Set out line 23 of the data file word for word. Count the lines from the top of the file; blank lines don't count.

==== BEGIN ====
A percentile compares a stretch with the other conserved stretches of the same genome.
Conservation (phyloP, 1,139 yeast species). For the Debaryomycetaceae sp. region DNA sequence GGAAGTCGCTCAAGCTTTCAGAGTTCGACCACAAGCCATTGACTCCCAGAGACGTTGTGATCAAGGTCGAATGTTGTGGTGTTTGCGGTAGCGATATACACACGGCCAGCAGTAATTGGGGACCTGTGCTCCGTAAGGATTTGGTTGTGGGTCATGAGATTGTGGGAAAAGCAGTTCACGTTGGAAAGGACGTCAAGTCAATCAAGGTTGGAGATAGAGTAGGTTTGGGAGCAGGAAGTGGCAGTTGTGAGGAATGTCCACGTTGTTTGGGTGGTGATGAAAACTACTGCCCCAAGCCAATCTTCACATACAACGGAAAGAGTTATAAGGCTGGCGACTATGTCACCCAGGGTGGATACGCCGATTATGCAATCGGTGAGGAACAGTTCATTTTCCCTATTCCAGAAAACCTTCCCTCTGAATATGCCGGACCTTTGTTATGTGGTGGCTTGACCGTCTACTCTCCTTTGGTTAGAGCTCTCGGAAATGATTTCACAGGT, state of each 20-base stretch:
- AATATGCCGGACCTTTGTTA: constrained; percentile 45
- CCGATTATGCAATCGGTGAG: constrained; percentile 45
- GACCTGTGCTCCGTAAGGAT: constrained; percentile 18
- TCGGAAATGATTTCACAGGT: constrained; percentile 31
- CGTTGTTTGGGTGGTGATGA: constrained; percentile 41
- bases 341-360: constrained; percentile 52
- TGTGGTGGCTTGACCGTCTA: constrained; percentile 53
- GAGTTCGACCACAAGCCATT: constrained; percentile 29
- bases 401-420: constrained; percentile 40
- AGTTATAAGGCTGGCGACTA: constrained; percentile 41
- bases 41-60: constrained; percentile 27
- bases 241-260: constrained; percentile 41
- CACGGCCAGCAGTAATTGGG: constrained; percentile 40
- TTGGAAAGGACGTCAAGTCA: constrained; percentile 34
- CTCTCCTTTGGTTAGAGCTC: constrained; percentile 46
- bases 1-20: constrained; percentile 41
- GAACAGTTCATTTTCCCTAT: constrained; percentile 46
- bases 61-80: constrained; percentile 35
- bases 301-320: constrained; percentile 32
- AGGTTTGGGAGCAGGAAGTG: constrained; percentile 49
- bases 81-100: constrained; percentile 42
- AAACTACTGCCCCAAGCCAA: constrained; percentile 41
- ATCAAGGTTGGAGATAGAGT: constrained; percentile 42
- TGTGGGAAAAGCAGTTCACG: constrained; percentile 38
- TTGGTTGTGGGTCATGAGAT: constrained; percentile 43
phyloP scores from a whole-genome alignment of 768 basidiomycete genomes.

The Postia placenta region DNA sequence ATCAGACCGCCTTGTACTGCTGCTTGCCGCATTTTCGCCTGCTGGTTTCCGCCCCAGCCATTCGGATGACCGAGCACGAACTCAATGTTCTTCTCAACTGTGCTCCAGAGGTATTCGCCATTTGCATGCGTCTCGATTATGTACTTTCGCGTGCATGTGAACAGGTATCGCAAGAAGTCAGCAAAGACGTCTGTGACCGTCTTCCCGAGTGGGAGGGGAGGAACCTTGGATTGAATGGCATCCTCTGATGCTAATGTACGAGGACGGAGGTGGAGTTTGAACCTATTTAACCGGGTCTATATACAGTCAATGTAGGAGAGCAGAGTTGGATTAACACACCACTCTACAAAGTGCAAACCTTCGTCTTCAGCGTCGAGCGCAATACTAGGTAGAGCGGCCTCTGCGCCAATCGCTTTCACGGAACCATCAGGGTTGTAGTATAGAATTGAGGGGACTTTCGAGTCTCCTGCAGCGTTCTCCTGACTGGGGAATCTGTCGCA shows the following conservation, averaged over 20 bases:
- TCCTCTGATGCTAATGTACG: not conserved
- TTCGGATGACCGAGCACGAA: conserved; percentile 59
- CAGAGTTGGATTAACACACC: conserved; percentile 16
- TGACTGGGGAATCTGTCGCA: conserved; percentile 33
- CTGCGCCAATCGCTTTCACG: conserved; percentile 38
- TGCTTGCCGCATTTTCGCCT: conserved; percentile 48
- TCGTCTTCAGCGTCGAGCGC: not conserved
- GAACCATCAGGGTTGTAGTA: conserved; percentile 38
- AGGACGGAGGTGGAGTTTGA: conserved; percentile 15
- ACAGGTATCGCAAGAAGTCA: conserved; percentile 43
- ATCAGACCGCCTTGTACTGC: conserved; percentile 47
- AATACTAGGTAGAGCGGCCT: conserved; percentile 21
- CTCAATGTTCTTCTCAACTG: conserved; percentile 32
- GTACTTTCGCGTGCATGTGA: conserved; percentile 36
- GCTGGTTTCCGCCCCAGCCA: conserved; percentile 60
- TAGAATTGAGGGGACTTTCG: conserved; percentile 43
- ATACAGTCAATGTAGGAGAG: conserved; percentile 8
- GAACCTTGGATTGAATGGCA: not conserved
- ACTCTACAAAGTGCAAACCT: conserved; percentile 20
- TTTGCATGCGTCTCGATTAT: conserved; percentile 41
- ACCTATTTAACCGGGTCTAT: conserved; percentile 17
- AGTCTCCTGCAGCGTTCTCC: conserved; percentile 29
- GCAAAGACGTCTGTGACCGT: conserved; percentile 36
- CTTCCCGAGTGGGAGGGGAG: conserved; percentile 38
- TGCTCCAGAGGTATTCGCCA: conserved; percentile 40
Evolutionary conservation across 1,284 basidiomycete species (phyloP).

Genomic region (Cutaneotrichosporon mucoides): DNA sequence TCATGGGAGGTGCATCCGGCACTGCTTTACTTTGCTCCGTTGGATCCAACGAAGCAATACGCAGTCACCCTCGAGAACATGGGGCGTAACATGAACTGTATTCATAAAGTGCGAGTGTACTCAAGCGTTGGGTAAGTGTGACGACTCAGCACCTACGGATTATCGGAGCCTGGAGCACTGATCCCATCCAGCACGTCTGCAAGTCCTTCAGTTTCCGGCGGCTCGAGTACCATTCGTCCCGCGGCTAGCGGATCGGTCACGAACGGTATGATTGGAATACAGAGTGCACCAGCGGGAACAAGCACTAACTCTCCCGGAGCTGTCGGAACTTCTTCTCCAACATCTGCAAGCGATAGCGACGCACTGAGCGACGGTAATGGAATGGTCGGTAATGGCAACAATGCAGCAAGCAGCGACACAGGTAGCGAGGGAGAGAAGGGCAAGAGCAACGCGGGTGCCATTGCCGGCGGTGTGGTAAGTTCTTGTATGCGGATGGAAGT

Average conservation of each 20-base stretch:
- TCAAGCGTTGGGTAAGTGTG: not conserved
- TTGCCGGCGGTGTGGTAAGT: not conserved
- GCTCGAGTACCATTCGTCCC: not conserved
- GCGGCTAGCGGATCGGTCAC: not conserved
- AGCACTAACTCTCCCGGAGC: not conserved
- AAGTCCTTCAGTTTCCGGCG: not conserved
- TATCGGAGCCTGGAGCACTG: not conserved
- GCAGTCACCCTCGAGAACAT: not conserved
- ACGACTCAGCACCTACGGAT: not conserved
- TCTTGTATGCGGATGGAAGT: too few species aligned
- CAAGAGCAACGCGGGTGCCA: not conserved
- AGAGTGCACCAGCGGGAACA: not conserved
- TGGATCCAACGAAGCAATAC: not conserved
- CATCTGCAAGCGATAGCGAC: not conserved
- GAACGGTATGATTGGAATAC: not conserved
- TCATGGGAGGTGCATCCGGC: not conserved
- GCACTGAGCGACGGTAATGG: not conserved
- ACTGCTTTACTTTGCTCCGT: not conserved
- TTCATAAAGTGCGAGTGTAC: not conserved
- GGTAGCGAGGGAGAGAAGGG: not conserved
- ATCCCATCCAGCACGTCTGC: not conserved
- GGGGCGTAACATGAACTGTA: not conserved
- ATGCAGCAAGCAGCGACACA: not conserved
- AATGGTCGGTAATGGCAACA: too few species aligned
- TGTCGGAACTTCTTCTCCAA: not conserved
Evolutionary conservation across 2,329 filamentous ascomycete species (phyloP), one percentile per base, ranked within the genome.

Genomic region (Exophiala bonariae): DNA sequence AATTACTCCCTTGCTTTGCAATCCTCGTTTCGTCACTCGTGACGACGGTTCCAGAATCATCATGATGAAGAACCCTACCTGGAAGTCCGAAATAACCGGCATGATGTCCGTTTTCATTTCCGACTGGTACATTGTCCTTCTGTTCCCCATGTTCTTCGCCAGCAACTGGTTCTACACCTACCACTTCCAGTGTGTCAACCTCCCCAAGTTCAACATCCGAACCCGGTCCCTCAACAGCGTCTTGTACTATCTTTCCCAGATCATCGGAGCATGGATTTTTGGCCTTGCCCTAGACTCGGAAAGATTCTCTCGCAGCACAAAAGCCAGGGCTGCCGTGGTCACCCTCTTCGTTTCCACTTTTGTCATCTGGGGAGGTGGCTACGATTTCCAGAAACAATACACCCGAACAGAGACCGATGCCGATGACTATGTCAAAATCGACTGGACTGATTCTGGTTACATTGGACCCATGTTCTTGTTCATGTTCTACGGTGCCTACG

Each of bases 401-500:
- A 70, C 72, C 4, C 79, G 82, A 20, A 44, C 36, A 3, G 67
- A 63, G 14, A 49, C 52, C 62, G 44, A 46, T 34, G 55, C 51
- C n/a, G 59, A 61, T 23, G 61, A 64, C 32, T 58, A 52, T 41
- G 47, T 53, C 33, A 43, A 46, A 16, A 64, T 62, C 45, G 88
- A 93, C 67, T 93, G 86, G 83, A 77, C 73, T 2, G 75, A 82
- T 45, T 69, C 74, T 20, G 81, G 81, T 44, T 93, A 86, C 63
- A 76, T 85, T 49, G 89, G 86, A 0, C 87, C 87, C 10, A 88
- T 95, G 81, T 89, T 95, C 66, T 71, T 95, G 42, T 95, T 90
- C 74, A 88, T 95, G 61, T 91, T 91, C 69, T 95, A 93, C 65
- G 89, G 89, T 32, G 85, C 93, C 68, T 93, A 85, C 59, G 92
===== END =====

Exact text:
- bases 81-100: constrained; percentile 42